A wide array of investigations for branchial cleft anomalies are available but their use is tailored to the clinical suspicion of the type and origin of the congenital anomaly . For fourth branchial cleft cysts an esophagoscopy, barium swallow, laryngoscopy are investigations of choice to complement the radiologic investigation . Based on the CT scan findings no other investigations were done to complement the diagnosis since cost was a limiting factor. A stepwise approach to investigating this patient was necessary with the investigations mentioned above, but the CT scan gave us adequate answers to proceed with surgery. In our setup, getting all these investigations is limited by cost and the time spent in obtaining them, hence we try to select investigations that will be most beneficial to us in terms of making a diagnosis and deciding the method of treatment. Surgery is the treatment of choice in branchial cleft anomalies due to recurrent infections with these lesions. Irrespective of the type of branchial cleft anomaly, that is a fistula, sinus or a cyst, complete surgical excision is necessary so as to minimize chance of recurrence, which is usually very high following incision and drainage of a third and fourth branchial cyst at 89–94% . To the surgeon, the embryology and anatomy should be absolutely clear as dissection may be challenging due to the close proximity and variable course of the cystic stalk to major neck vessels and nerves [1, 3]. Our patient underwent a successful excision through a median strenotomy and the cyst was followed into his neck and excised completely.
Neck masses are common among the pediatric age group with branchial cleft anomalies being the cause in a fifth of these patients. Rare occurrence of the third and fourth branchial apparatus anomalies with mediastinal extension requires a thorough clinical evaluation. Anomalies of the fourth branchial cleft in the neck are rare. Their extensions into the chest have only been reported in case reports. Such an anomaly is picked up incidentally while investigating the patient for other conditions; complete surgical excision remains the gold-standard of treatment.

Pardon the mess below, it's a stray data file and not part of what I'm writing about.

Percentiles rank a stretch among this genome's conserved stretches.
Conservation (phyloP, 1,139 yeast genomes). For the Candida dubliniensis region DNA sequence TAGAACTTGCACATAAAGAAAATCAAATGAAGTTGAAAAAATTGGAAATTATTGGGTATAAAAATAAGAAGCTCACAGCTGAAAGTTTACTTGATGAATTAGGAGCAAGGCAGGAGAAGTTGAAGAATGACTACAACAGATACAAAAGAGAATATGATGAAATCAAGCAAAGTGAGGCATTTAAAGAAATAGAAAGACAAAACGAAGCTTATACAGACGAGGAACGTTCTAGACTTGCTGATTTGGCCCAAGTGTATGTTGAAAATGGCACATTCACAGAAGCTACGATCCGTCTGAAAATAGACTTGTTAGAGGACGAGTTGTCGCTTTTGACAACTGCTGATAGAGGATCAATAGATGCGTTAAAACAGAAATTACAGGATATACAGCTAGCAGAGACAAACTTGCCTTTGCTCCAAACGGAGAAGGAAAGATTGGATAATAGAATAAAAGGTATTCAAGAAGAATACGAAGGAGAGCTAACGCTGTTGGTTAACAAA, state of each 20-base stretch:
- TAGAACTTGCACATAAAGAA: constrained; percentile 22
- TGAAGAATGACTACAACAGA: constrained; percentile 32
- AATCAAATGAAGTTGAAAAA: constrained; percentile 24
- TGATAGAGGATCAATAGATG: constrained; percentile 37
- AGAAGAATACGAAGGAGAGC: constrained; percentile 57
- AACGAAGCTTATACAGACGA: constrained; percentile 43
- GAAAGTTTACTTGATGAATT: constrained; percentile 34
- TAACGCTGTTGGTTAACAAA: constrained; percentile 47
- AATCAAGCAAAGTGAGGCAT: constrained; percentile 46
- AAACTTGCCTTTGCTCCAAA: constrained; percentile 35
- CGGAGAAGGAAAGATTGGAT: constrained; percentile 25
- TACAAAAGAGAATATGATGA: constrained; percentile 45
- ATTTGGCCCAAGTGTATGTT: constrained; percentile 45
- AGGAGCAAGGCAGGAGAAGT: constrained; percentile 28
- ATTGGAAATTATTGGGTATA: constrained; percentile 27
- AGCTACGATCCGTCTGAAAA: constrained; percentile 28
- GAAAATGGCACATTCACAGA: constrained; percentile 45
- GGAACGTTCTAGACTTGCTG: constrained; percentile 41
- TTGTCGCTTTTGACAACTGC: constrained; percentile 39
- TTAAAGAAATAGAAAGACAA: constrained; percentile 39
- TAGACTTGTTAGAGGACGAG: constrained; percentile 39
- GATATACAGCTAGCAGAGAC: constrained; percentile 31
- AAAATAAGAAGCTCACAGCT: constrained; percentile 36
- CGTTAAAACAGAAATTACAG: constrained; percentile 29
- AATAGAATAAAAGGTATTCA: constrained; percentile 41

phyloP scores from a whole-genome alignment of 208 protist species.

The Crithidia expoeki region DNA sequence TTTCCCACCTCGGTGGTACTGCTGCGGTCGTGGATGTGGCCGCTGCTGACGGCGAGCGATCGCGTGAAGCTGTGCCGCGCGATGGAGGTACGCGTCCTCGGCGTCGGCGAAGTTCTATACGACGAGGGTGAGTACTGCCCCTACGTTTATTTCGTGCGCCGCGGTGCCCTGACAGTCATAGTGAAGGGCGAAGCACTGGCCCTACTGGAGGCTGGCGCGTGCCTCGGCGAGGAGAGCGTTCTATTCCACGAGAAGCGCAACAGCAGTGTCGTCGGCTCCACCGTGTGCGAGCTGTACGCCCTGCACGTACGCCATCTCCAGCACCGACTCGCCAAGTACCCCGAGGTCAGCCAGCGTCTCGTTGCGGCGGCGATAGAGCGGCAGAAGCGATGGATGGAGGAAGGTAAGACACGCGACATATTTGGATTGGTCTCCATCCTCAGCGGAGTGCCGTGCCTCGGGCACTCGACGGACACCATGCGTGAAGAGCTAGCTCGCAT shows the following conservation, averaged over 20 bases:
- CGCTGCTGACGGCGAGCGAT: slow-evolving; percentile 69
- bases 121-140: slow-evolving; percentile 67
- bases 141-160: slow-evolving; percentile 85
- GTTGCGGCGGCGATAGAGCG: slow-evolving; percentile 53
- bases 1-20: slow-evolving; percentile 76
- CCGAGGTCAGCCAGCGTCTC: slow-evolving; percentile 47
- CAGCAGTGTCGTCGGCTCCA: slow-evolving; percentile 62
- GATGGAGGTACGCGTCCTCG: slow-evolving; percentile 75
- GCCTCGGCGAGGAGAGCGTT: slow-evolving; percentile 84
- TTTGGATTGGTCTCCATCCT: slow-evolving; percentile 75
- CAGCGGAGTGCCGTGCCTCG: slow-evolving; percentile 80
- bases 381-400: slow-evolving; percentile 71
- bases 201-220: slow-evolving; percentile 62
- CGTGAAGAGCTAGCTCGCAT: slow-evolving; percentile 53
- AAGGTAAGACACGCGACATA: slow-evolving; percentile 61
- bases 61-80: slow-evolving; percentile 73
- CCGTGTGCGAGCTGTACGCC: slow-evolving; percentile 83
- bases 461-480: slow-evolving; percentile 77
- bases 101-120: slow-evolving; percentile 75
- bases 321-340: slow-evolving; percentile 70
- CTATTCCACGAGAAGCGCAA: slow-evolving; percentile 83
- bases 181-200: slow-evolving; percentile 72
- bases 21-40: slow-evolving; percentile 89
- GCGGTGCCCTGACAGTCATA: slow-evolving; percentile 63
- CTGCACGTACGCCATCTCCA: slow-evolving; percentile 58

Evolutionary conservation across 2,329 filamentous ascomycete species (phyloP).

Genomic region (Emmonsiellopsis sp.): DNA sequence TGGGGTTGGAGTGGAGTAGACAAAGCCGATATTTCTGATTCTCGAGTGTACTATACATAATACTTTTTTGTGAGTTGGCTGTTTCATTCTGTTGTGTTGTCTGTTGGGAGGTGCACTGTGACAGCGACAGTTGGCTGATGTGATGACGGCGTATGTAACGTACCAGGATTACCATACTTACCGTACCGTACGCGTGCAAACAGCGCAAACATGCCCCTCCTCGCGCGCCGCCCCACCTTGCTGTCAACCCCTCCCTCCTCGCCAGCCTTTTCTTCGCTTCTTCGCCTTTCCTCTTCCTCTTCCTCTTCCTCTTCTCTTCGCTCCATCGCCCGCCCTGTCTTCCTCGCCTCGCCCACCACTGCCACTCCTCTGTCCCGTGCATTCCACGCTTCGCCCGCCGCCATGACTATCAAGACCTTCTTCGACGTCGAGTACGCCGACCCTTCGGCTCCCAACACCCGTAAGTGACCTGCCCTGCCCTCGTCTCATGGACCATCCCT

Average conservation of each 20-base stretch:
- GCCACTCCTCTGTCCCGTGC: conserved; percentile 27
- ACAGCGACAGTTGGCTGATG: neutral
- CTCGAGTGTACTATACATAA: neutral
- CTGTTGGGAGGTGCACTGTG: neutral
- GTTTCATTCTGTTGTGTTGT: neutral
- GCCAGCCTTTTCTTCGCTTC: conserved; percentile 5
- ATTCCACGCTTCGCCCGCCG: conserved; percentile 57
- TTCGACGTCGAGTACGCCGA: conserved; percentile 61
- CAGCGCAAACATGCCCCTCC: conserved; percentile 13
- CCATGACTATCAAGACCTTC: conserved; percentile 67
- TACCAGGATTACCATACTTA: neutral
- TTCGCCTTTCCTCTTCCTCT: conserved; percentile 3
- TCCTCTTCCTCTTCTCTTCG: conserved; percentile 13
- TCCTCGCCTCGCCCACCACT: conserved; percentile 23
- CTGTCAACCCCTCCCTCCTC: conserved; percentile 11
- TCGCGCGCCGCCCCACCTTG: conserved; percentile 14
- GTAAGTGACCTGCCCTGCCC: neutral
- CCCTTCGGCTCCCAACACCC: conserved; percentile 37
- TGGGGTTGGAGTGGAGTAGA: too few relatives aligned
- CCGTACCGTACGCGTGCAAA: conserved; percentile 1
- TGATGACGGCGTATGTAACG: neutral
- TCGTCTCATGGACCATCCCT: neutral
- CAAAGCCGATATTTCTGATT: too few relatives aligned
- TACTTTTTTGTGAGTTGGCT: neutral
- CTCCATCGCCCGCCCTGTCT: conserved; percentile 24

Written informed consent was obtained from the patient’s parent for publication of this case report and any accompanying images. A copy of the written consent is available for review by the Editor-in-Chief of this journal.
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We would like to extend our great appreciation to Dr Edward Nguyo for preparing the patient for surgery.
The authors declare that they have no competing interests.
AM and JR operated on the patient; VK was an observer in this surgery. VK and AM wrote the case report. All authors read and approved the final manuscript prior to publication.